Florida shipwreck identified

Published on April 7th, 2014 | by Sevaan Franks

A shipwreck found off the coast of St. Augustine, Florida, has been identified as the Deliverence, which ran aground in 1947. After a nor'easter in January exposed more of the wreck than ever before, the archaeologists ... Read More


World’s oldest yacht excavated on Isle of Man

Published on April 7th, 2014 | by Sevaan Franks

The remains of an 18th century yacht named Peggy is being excavated out of the former cellar of a home on the Isle of Man. The vessel, Peggy, was built for Castletown politician and bank owner ... Read More


Arizona construction reveals ancient village

Published on April 4th, 2014 | by Sevaan Franks

Traces of an ancient village, dating back 4,000 years, have been found at a construction site in southern Arizona. Experts agree discovery is significant archaeologically — the settlement is likely from the Early Agricultural Period, which ... Read More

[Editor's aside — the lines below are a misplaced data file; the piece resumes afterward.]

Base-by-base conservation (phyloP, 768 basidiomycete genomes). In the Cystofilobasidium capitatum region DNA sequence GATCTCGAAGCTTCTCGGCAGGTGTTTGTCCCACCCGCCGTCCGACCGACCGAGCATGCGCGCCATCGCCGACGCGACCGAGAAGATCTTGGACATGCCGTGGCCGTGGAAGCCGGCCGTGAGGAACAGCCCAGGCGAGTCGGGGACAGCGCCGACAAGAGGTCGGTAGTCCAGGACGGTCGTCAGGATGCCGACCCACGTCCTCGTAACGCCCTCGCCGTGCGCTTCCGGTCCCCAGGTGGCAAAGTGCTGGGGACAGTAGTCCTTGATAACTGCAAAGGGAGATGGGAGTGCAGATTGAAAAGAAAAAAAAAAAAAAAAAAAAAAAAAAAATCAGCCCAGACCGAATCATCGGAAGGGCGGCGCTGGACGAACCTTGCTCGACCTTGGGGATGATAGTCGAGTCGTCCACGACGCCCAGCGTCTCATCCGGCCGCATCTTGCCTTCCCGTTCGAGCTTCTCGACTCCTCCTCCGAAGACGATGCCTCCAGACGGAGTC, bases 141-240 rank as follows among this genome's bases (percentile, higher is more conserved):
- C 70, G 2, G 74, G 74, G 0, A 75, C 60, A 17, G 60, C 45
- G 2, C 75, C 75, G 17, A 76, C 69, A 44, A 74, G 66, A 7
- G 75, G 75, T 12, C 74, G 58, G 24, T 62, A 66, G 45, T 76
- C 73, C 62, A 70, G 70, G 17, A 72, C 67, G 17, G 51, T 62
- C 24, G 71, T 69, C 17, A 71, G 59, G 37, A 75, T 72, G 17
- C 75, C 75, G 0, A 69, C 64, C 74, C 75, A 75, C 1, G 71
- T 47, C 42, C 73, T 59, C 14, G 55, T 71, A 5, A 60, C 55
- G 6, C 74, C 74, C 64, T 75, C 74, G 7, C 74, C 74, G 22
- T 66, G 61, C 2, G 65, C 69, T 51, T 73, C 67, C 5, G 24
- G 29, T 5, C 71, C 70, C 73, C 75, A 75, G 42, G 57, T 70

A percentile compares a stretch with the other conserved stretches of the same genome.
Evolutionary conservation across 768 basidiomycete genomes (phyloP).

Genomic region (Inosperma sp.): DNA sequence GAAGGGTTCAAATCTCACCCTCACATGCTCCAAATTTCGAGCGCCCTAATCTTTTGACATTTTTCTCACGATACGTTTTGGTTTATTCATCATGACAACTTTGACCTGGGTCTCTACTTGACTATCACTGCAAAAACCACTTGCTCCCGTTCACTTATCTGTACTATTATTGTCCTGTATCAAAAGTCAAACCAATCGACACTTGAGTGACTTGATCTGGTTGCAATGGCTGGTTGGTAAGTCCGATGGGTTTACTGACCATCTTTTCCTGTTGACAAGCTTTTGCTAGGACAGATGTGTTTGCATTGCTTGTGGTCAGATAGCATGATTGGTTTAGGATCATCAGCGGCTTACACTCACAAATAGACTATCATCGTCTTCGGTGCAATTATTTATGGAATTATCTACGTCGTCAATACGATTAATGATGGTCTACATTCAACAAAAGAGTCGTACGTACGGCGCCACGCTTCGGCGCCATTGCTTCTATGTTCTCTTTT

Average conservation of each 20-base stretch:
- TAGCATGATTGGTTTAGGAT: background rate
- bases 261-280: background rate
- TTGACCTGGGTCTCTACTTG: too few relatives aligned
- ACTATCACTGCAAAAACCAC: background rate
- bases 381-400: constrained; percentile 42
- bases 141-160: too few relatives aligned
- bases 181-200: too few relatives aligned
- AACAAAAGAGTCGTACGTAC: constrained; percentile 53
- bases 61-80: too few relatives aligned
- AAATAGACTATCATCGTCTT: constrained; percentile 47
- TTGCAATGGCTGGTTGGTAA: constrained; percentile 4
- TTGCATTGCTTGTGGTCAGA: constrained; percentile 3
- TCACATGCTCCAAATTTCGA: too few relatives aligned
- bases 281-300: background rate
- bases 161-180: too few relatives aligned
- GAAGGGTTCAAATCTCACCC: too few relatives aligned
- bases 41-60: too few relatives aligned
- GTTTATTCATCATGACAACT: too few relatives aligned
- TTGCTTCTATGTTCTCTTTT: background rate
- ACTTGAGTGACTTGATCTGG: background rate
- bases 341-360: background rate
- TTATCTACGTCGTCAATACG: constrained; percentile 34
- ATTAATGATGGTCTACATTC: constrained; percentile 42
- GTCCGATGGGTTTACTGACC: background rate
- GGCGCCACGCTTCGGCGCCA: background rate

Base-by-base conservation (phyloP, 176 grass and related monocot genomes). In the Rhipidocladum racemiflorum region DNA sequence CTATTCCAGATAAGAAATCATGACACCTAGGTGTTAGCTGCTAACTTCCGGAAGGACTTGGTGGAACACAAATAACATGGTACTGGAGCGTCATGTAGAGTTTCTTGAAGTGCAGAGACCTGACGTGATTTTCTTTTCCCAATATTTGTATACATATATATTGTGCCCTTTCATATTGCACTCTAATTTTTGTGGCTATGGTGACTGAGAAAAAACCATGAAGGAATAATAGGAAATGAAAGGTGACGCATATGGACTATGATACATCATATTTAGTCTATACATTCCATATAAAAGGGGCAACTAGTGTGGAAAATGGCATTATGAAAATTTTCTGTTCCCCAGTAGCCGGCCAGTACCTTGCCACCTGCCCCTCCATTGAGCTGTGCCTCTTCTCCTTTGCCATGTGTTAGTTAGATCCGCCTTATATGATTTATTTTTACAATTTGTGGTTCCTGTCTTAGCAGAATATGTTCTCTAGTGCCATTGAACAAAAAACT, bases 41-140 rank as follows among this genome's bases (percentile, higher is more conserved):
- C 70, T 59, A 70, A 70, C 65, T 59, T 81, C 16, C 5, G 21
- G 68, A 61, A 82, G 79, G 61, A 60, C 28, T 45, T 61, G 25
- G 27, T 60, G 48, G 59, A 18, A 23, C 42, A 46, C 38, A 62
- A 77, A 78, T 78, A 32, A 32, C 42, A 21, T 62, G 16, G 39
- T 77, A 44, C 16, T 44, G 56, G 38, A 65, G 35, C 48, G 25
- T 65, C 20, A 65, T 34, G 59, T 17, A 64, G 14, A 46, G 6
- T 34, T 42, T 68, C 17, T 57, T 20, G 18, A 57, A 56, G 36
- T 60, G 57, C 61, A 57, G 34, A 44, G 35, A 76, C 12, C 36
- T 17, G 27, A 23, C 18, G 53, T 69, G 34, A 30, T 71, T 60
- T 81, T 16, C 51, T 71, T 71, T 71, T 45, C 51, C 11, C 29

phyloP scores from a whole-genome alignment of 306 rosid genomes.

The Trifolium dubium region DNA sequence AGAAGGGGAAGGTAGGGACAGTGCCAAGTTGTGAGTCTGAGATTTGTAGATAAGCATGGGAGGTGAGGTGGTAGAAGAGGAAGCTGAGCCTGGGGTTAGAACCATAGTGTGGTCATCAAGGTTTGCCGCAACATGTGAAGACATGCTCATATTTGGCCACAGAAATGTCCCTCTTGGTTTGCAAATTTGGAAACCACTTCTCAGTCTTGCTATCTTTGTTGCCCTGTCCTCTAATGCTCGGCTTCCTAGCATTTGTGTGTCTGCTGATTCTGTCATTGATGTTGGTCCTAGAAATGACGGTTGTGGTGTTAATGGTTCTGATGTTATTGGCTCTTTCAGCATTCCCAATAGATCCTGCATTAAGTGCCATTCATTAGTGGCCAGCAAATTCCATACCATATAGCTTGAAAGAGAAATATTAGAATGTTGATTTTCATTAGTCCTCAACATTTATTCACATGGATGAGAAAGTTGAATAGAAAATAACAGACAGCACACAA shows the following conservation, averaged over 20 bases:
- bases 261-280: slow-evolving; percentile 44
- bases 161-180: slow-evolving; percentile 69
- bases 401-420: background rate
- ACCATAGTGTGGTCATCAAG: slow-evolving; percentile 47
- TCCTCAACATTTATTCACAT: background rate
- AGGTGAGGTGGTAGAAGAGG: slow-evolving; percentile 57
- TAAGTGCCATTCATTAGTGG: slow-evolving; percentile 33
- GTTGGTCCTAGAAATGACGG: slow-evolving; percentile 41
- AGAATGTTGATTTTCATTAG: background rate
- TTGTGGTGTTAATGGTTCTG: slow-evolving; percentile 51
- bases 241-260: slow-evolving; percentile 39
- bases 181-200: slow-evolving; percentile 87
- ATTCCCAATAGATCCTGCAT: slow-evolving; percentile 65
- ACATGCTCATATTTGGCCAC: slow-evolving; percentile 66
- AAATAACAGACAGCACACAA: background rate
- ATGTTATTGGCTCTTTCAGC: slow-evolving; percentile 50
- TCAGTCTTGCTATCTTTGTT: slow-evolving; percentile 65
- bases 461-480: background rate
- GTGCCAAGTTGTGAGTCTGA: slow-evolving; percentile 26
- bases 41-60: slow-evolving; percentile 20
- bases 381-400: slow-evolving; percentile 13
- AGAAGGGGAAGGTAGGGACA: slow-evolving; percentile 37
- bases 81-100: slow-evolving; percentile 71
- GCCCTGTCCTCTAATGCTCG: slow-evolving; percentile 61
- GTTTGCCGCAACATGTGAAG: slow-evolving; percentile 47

1,600-year-old labour contract translated

Published on April 4th, 2014 | by Sevaan Franks

A Greek document written on papyrus in the 4th century A.D. has been translated, revealing a contract written for a guard hired to protect a vineyard in Egypt. According to Helms' translation, the ancient text reads: ... Read More


Hospital scans reveal tattoo on Egyptian mummy

Published on April 3rd, 2014 | by Sevaan Franks

New analysis carried out on a 1,300-year-old Egyptian mummy has revealed a clear picture of a tattoo on the woman's inner thigh. he tattoo represents the symbol of the Archangel Michael, who features in both the ... Read More


Colossal statues of Amenhotep III unveiled in Luxor

Published on April 2nd, 2014 | by Sevaan Franks

Two colossal statues depicting Pharaoh Amenhotep III have been revealed in Luxor, Egypt. The two monoliths in red quartzite were raised at what European and Egyptian archaeologists said were their original sites in the funerary temple ... Read More


Roman irrigation system found in England

Published on April 2nd, 2014 | by Sevaan Franks

Construction work at Cambridge University has led to the discovery of an early Roman irrigation system which dates back between 70-120 A.D. "Our findings have unearthed zebra-like stripes of Roman planting beds that are encircled on ... Read More

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